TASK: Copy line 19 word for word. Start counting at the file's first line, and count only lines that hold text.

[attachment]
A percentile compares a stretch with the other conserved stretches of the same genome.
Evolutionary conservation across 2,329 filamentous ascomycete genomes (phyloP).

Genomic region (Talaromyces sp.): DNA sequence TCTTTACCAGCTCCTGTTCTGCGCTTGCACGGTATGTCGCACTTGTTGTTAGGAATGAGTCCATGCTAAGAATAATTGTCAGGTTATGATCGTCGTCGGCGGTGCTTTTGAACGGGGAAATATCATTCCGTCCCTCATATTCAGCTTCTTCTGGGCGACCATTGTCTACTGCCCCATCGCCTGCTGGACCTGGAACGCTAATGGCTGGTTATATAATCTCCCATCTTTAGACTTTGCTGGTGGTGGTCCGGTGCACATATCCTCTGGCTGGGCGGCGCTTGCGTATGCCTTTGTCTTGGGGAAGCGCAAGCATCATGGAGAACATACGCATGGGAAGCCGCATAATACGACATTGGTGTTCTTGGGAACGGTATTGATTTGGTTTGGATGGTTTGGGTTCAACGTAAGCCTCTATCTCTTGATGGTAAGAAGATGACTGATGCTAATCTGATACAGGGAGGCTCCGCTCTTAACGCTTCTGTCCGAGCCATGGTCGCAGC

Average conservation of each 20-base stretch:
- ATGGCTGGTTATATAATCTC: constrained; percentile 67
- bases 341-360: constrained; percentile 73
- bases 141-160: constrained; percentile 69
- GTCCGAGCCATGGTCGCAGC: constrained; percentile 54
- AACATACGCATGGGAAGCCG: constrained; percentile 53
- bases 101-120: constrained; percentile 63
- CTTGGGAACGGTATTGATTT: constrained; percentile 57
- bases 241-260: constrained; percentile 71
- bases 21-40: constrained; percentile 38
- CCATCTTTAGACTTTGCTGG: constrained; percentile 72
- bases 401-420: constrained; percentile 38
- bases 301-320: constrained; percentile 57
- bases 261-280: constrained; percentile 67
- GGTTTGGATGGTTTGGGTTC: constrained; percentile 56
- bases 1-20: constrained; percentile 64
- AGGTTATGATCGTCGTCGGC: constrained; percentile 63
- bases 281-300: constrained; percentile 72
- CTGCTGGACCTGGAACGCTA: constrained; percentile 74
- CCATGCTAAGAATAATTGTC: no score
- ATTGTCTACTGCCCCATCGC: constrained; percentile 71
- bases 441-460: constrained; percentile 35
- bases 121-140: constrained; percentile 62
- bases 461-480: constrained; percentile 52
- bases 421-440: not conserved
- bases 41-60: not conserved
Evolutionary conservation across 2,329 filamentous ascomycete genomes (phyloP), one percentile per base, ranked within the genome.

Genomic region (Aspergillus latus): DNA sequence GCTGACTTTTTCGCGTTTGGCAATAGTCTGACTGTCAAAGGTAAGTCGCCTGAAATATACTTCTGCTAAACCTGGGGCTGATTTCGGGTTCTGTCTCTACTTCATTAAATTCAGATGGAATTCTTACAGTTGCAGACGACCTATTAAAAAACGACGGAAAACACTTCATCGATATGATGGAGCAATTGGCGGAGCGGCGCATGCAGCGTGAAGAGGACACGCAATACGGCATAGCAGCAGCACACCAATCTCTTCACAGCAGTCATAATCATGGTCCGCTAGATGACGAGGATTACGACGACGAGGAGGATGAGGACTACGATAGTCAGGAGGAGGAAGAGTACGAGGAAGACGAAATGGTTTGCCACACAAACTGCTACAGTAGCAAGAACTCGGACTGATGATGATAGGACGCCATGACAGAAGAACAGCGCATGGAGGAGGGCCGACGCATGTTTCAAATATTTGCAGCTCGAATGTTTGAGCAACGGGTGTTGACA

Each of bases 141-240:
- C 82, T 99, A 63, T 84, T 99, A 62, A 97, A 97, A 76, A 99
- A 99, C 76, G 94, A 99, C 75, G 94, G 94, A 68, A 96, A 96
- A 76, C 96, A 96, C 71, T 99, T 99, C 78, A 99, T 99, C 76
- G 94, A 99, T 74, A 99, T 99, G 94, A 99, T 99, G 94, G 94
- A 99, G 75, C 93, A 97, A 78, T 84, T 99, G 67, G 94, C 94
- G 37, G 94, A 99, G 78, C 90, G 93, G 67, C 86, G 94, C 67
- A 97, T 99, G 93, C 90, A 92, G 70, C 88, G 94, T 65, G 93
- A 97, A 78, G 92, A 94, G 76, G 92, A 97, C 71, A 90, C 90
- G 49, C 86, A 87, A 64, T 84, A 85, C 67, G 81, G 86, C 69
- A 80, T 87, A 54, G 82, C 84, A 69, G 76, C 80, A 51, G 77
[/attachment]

- bases 1-20: constrained; percentile 64